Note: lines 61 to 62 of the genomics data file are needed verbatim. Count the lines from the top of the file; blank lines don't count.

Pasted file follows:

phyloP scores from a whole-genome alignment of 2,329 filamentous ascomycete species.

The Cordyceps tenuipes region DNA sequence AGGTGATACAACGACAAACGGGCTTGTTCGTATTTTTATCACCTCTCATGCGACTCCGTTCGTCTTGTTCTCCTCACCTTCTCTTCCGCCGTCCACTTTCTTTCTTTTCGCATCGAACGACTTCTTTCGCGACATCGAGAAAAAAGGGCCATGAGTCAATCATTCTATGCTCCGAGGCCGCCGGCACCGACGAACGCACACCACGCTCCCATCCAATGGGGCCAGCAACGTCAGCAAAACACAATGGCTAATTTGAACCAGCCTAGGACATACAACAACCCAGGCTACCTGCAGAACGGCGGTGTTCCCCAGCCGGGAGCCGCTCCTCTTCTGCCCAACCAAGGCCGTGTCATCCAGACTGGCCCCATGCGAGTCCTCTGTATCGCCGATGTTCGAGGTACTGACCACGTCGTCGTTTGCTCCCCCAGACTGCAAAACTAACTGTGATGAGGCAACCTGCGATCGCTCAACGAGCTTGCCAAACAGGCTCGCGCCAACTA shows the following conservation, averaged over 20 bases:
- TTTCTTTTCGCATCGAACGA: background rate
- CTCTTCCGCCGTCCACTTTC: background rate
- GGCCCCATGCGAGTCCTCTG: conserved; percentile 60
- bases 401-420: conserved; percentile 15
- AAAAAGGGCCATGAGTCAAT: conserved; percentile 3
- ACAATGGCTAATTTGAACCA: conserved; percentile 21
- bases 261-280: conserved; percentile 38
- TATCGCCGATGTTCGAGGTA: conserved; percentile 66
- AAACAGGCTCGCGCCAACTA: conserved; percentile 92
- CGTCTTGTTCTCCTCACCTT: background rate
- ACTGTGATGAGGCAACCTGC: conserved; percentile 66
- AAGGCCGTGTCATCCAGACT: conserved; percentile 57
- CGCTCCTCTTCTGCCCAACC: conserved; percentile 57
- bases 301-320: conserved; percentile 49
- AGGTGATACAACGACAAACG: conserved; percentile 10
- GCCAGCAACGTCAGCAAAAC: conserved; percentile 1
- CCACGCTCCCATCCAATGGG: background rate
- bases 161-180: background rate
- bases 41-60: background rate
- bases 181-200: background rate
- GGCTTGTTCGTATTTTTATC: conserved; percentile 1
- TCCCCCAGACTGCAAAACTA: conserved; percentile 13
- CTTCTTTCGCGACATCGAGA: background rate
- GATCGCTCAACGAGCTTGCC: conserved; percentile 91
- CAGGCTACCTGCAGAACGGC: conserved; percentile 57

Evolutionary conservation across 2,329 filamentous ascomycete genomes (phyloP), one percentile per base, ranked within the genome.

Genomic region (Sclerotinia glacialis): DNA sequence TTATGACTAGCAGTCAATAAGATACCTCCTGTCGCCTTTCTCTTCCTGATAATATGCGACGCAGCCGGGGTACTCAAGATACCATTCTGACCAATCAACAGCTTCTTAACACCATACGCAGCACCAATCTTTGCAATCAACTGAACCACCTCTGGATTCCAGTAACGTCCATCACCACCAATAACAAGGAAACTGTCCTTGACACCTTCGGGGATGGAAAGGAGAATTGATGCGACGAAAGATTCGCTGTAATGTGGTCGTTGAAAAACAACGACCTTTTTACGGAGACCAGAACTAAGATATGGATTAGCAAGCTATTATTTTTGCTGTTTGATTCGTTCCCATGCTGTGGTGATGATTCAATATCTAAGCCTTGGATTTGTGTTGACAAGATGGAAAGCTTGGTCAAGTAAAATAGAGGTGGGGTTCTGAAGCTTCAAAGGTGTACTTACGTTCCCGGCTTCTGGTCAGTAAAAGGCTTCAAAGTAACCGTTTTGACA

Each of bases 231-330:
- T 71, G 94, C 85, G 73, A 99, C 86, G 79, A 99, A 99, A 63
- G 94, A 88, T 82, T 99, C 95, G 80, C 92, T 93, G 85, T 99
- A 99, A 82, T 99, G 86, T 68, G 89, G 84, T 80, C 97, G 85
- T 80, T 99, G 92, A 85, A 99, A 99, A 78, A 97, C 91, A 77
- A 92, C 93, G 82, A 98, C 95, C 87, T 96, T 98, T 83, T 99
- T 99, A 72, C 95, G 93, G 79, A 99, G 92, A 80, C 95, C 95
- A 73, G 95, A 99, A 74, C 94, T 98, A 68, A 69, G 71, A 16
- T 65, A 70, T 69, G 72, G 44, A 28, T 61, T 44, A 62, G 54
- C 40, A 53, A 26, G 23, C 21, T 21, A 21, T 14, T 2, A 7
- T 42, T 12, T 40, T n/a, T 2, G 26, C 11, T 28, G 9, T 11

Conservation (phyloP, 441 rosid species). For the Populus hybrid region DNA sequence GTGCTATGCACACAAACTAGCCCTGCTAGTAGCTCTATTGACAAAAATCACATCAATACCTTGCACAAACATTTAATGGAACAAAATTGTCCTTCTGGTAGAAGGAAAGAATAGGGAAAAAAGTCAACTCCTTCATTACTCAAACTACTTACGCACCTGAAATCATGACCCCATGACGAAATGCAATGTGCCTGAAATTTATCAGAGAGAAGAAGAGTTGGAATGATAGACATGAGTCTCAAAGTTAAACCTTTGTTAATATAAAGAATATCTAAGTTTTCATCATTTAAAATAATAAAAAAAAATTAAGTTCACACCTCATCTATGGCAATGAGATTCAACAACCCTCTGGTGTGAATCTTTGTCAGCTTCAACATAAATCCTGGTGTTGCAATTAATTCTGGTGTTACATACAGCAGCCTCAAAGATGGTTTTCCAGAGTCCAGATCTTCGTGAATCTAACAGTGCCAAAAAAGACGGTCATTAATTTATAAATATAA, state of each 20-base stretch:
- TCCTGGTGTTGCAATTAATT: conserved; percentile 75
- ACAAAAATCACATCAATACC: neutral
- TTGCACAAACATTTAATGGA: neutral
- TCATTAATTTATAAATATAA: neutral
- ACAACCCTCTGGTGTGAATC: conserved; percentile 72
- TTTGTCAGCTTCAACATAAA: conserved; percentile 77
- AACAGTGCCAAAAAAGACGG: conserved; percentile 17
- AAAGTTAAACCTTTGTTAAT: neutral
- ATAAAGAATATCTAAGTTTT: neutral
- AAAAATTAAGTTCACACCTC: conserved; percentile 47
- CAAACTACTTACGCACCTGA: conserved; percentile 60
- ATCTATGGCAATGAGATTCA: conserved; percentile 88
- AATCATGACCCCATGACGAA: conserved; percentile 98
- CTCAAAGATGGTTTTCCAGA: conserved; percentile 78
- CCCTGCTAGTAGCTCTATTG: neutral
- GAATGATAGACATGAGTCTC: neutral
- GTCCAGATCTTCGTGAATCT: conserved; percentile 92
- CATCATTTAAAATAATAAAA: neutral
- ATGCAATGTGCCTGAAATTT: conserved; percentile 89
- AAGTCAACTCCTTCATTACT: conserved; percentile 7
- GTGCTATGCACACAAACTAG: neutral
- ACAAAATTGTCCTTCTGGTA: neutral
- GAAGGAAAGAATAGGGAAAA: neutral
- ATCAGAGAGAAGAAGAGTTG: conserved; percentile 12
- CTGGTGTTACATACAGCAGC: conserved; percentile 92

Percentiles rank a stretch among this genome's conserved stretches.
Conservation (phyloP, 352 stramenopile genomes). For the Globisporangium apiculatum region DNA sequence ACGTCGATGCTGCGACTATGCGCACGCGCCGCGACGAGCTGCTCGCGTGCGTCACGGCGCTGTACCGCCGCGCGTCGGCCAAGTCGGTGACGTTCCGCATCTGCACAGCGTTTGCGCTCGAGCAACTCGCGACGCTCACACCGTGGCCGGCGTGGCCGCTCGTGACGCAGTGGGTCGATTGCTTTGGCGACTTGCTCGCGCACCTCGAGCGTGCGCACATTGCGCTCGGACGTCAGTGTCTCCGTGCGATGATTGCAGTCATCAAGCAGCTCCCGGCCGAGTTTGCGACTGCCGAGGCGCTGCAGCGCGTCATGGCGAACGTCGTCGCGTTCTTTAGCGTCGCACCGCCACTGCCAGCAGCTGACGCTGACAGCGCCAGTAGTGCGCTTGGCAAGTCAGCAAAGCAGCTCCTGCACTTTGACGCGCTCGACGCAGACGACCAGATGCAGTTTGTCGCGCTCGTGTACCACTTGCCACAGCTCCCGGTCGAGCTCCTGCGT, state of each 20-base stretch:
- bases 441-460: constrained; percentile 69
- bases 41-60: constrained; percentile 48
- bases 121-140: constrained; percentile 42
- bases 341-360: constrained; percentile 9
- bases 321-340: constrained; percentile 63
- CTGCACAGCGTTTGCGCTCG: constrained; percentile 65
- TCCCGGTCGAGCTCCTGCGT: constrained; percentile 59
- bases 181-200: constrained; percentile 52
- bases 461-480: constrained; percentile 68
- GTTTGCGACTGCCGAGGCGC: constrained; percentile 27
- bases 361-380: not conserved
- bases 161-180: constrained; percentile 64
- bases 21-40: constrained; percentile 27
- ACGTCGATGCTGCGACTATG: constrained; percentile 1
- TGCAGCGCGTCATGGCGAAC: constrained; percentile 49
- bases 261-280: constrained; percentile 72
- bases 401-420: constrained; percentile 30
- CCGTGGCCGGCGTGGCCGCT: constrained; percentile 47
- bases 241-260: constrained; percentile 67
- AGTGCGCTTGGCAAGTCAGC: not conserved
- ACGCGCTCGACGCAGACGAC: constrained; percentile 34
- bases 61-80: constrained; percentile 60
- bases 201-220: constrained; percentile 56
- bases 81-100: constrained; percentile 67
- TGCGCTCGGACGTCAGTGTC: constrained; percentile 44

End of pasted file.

- AAGTCAACTCCTTCATTACT: conserved; percentile 7
- GTGCTATGCACACAAACTAG: neutral